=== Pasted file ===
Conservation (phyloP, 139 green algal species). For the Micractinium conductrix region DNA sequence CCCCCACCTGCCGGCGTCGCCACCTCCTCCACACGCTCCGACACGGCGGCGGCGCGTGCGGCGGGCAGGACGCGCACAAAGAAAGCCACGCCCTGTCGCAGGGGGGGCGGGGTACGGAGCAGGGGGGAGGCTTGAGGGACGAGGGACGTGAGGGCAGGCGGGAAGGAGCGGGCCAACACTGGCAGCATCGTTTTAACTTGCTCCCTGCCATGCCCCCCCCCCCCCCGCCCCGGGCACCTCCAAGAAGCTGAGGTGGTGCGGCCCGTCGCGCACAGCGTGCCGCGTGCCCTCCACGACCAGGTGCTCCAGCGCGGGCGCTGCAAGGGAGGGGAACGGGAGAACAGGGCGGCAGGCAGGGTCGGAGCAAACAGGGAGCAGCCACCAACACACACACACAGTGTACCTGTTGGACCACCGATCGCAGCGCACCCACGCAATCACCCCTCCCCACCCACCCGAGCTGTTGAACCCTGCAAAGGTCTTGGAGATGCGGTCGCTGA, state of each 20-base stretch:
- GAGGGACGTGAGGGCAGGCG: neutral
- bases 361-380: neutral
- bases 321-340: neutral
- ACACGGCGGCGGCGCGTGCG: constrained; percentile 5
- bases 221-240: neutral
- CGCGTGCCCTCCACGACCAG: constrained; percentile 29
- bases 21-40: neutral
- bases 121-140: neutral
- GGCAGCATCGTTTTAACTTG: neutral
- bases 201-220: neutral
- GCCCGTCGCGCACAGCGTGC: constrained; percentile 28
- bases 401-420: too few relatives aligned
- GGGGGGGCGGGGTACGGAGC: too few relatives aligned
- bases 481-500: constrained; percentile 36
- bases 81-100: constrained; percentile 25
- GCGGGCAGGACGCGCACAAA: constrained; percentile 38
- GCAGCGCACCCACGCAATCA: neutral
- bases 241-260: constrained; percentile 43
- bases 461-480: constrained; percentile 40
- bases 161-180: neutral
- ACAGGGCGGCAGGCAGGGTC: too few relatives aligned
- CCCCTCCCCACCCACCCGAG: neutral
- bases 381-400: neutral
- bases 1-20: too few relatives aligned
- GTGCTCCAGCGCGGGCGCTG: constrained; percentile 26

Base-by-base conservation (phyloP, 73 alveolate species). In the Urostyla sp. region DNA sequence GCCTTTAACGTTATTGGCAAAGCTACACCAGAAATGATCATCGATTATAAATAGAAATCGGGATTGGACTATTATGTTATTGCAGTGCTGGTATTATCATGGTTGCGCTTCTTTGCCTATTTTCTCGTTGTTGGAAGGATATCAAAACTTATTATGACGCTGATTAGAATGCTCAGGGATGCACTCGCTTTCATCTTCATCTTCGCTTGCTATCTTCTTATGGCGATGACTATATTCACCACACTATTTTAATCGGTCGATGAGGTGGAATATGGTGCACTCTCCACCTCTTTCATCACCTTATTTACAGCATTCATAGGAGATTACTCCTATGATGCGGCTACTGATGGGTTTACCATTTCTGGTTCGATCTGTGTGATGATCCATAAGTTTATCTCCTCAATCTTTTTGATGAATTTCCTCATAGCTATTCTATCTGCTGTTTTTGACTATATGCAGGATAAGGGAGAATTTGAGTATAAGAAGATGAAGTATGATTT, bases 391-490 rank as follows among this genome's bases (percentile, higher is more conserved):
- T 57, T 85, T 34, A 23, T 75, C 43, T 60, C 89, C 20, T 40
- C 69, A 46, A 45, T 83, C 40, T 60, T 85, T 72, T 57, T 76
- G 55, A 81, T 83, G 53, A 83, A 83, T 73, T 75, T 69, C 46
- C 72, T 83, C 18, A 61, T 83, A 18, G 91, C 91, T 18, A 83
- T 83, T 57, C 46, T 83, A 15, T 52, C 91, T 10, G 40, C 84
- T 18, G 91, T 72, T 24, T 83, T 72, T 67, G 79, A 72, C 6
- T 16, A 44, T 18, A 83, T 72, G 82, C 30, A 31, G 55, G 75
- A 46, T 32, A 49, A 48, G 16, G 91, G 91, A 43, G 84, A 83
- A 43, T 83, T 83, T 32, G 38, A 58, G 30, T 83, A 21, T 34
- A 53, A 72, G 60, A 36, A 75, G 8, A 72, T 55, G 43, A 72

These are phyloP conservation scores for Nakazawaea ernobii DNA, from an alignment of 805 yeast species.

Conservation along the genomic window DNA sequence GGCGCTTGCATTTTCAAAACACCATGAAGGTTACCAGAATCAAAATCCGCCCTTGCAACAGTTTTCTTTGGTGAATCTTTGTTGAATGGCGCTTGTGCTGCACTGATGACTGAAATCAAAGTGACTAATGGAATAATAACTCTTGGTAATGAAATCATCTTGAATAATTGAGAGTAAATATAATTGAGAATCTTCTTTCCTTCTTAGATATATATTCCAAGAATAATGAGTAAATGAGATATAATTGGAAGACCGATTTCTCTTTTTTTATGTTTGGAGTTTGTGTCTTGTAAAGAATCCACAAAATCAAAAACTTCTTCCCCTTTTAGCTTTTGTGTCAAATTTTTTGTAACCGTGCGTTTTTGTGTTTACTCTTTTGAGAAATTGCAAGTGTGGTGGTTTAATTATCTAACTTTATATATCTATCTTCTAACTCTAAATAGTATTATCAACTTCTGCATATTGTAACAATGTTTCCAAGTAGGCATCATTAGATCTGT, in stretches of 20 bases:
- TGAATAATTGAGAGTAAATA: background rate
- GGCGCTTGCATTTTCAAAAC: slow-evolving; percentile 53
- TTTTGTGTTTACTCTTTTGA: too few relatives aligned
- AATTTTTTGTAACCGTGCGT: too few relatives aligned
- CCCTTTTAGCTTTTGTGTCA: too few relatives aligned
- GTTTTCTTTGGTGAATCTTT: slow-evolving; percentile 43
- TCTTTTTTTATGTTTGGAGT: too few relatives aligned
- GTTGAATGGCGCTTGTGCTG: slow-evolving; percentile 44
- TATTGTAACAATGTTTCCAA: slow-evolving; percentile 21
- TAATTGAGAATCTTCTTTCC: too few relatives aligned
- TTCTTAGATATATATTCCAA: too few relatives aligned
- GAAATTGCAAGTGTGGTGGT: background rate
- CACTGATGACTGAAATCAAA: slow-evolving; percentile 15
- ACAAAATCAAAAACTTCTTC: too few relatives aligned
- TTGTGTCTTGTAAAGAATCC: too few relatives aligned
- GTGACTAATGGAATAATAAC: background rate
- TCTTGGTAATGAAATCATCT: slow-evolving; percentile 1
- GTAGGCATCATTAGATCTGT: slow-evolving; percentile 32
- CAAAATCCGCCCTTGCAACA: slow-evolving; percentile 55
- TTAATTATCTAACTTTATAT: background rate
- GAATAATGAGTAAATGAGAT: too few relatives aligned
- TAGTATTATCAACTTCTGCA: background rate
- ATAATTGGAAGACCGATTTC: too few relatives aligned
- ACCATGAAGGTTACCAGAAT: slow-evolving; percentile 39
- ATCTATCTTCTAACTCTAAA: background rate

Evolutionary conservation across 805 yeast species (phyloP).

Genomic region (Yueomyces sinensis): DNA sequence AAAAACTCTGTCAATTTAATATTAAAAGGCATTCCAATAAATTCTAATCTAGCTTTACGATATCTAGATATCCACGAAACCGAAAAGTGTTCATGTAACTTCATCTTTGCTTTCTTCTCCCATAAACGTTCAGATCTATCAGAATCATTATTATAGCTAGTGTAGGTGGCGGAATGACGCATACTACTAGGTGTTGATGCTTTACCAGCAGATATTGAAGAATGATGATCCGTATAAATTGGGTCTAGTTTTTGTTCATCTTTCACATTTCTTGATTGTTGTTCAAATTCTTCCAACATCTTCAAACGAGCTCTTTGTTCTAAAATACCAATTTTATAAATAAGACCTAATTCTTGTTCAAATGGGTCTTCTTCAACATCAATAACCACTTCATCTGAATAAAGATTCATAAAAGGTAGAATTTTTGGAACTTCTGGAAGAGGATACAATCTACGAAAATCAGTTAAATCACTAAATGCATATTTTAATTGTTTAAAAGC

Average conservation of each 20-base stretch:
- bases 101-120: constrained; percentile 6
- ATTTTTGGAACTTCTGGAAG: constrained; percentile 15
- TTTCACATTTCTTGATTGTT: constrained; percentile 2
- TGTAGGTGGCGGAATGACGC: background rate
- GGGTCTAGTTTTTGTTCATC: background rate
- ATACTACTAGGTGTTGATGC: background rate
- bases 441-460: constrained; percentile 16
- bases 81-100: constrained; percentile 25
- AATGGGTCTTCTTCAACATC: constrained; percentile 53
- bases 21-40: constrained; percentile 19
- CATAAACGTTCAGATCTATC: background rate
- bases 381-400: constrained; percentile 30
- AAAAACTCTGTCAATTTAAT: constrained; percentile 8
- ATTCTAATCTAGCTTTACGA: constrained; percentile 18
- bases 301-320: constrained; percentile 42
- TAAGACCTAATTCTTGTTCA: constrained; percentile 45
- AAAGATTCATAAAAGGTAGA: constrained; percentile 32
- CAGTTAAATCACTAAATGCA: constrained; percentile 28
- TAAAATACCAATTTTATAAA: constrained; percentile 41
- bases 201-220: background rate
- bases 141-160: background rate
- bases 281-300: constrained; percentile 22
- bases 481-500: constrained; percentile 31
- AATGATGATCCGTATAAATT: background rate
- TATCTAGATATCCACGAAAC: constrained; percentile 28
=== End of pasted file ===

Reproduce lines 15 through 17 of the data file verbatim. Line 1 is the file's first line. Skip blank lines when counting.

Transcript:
- bases 481-500: constrained; percentile 36
- bases 81-100: constrained; percentile 25
- GCGGGCAGGACGCGCACAAA: constrained; percentile 38